Prominent radio broadcaster succumbs suddenly to cancer
December 20, 2011
Prominent radio broadcaster succumbs suddenly to cancer

The sudden passing of Juanita Francois, one of this country’s more prominent radio broadcasters, has left a void that will not be easily filled.{{more}}

Francois, 38, died last Thursday, December 15, at the Milton Cato Memorial Hospital, after a brief battle with cancer.

Corlita Ollivierre, General Manager of the National Broadcasting Corporation, commonly known as NBC radio, said that Francois’ passing was difficult for many, particularly those who did not know the severity of her illness.

“For some people, they knew about it (illness), but for others they did not realize that it was life-threatening; so, for some, the information was a little more difficult to take,” Ollivierre explained.

And although she had been informed of Francois’ medical condition, Ollivierre shared that the news of Francois’ passing “still came kind of sudden.”

Ollivierre said a decision had been taken by the staff of NBC radio to assist Francois with her medical expenses, even after they were advised that seeking medical intervention overseas would be of no help.

Francois joined staff at NBC Radio back in September 1992, coming in as an announcer, before moving between the news and programming departments, Ollivierre said.

She eventually made her way up the ladder to the position of news editor and then moved on to the position of acting programming manager and then programming manager, the position she filled at the time of her death.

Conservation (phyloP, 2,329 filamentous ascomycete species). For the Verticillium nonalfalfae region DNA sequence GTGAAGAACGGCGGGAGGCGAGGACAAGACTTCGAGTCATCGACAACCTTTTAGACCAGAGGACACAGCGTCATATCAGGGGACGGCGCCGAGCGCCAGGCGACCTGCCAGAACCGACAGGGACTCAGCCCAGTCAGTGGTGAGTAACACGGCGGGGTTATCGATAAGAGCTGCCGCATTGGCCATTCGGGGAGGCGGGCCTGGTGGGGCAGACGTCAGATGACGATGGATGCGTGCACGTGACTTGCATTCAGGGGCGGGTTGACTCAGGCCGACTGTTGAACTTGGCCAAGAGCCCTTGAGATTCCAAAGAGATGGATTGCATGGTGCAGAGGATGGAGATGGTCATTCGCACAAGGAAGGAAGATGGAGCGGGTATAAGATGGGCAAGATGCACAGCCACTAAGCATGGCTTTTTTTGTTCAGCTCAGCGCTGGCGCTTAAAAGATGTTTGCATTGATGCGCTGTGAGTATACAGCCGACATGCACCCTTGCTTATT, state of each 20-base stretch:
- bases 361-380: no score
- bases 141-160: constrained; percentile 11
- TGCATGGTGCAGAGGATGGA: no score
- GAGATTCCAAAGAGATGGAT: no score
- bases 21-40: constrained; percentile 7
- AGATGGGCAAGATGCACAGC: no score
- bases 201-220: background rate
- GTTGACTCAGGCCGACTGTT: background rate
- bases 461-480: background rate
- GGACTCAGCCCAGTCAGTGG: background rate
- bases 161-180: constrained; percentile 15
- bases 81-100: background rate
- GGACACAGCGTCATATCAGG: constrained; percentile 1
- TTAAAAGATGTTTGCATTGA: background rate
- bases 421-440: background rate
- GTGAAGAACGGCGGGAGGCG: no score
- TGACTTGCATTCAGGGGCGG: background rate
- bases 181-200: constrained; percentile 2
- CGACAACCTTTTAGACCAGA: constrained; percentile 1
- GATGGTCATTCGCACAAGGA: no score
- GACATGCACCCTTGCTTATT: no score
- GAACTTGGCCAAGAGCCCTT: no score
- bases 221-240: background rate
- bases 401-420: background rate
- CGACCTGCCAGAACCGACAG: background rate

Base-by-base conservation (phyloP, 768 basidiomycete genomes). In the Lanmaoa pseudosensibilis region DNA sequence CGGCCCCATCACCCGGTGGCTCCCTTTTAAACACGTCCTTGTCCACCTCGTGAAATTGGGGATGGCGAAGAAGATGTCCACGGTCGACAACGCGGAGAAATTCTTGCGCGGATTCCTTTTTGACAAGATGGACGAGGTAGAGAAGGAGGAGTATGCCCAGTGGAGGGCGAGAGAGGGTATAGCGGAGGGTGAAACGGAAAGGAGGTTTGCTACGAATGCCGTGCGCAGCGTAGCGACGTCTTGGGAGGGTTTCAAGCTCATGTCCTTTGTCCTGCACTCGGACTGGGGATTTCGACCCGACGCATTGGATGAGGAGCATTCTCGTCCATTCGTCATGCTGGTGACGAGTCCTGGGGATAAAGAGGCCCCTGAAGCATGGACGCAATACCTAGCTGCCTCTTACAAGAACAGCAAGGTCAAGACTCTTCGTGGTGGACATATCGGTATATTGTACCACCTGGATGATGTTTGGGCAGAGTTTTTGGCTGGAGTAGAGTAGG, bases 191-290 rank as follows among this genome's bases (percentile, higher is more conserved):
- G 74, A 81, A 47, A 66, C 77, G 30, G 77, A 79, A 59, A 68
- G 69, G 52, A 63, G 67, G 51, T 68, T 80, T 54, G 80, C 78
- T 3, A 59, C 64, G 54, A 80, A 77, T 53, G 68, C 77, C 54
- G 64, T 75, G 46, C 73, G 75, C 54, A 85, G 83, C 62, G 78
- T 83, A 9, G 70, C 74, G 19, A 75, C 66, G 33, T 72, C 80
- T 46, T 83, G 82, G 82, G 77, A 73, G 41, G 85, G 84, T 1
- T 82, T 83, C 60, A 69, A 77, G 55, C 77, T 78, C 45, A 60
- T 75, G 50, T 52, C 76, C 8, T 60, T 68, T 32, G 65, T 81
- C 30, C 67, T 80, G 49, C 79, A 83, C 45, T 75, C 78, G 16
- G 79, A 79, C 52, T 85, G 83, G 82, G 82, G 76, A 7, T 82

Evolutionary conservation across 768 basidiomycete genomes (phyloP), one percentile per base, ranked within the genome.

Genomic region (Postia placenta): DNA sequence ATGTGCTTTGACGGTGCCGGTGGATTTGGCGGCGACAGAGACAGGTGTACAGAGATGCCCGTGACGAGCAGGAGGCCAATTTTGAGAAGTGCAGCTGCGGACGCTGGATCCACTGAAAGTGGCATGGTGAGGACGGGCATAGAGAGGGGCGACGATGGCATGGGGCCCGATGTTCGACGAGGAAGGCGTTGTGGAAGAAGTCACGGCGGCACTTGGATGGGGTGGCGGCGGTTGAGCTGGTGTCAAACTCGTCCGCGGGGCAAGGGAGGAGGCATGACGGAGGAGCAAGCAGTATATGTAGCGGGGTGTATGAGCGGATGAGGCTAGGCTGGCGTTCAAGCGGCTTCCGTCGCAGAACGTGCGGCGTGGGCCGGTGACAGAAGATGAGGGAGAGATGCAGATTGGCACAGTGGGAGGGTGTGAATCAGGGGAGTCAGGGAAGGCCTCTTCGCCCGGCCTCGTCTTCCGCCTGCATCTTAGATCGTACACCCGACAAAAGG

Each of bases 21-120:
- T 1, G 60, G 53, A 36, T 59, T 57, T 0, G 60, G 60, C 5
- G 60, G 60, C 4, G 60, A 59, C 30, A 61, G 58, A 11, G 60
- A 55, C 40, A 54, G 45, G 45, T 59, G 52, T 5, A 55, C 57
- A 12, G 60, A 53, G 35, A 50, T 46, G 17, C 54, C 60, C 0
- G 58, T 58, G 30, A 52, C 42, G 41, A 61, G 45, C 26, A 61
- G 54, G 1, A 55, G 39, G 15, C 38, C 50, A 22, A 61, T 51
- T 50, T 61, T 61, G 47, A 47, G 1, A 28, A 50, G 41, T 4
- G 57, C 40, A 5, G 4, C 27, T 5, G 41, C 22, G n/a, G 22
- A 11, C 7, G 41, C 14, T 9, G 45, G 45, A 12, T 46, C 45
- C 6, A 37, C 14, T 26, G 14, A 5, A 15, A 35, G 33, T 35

“In terms of work, she brought a strong work ethic,” Ollivierre said.

“She had a passion for work that drove her and it also drove her interaction with the other members of her department,” she continued.

Francois, who was known on air as “The Love Specialist”, spearheaded projects since her return from studies in Jamaica and, according to Ollivierre, was someone that she could rely on to get things done.

She described Francois as a very receptive person, one who was always open to ideas.

“She was quite loyal and willing; she never complained about her workload,” Ollivierre said, adding that even in sickness, Francois would think about how she could not be there for her colleagues.

Francois has been described by her friends as hard-working, witty and intelligent and not one to let obstacles get in her way. Callers to NBC radio, expressing their condolences, described the Edinboro resident as having an outgoing personality and a beautiful voice.

She is survived by one son, Jared Francois, a first-year student at the St Vincent and the Grenadines Community College Division of Arts, Sciences and General Studies, sisters, as well as other close relatives and friends.

The funeral service for Francois is scheduled for Thursday, December 29, at a venue yet to be decided. (DD)